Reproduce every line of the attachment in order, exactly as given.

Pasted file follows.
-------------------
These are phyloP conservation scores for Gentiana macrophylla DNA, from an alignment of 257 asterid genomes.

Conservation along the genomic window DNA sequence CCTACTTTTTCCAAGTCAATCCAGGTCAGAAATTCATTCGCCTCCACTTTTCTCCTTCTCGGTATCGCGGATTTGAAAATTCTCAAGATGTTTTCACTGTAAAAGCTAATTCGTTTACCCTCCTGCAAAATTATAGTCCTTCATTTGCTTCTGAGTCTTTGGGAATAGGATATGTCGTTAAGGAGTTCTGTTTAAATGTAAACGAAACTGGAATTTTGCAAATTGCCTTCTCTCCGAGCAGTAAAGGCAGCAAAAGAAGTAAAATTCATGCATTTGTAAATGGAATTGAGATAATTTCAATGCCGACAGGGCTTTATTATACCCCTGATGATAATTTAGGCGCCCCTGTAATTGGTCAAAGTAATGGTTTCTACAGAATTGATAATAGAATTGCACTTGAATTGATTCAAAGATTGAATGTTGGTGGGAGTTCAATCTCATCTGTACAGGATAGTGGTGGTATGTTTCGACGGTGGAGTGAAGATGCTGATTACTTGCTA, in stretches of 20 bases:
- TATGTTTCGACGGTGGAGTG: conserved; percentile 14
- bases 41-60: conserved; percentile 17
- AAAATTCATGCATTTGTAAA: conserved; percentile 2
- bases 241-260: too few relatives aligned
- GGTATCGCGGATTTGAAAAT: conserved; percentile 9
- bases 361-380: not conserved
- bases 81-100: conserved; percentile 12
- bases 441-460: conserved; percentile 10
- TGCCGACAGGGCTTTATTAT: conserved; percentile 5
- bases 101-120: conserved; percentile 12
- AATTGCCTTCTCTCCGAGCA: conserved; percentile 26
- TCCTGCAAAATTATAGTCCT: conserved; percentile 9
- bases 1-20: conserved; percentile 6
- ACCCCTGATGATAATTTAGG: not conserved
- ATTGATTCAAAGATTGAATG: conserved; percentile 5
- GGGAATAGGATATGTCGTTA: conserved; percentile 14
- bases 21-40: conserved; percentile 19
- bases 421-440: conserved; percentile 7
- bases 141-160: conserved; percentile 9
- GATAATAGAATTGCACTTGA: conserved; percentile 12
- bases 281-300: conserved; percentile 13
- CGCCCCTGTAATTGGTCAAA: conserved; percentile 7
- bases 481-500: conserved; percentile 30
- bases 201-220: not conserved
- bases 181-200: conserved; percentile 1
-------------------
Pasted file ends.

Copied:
These are phyloP conservation scores for Gentiana macrophylla DNA, from an alignment of 257 asterid genomes.

Conservation along the genomic window DNA sequence CCTACTTTTTCCAAGTCAATCCAGGTCAGAAATTCATTCGCCTCCACTTTTCTCCTTCTCGGTATCGCGGATTTGAAAATTCTCAAGATGTTTTCACTGTAAAAGCTAATTCGTTTACCCTCCTGCAAAATTATAGTCCTTCATTTGCTTCTGAGTCTTTGGGAATAGGATATGTCGTTAAGGAGTTCTGTTTAAATGTAAACGAAACTGGAATTTTGCAAATTGCCTTCTCTCCGAGCAGTAAAGGCAGCAAAAGAAGTAAAATTCATGCATTTGTAAATGGAATTGAGATAATTTCAATGCCGACAGGGCTTTATTATACCCCTGATGATAATTTAGGCGCCCCTGTAATTGGTCAAAGTAATGGTTTCTACAGAATTGATAATAGAATTGCACTTGAATTGATTCAAAGATTGAATGTTGGTGGGAGTTCAATCTCATCTGTACAGGATAGTGGTGGTATGTTTCGACGGTGGAGTGAAGATGCTGATTACTTGCTA, in stretches of 20 bases:
- TATGTTTCGACGGTGGAGTG: conserved; percentile 14
- bases 41-60: conserved; percentile 17
- AAAATTCATGCATTTGTAAA: conserved; percentile 2
- bases 241-260: too few relatives aligned
- GGTATCGCGGATTTGAAAAT: conserved; percentile 9
- bases 361-380: not conserved
- bases 81-100: conserved; percentile 12
- bases 441-460: conserved; percentile 10
- TGCCGACAGGGCTTTATTAT: conserved; percentile 5
- bases 101-120: conserved; percentile 12
- AATTGCCTTCTCTCCGAGCA: conserved; percentile 26
- TCCTGCAAAATTATAGTCCT: conserved; percentile 9
- bases 1-20: conserved; percentile 6
- ACCCCTGATGATAATTTAGG: not conserved
- ATTGATTCAAAGATTGAATG: conserved; percentile 5
- GGGAATAGGATATGTCGTTA: conserved; percentile 14
- bases 21-40: conserved; percentile 19
- bases 421-440: conserved; percentile 7
- bases 141-160: conserved; percentile 9
- GATAATAGAATTGCACTTGA: conserved; percentile 12
- bases 281-300: conserved; percentile 13
- CGCCCCTGTAATTGGTCAAA: conserved; percentile 7
- bases 481-500: conserved; percentile 30
- bases 201-220: not conserved
- bases 181-200: conserved; percentile 1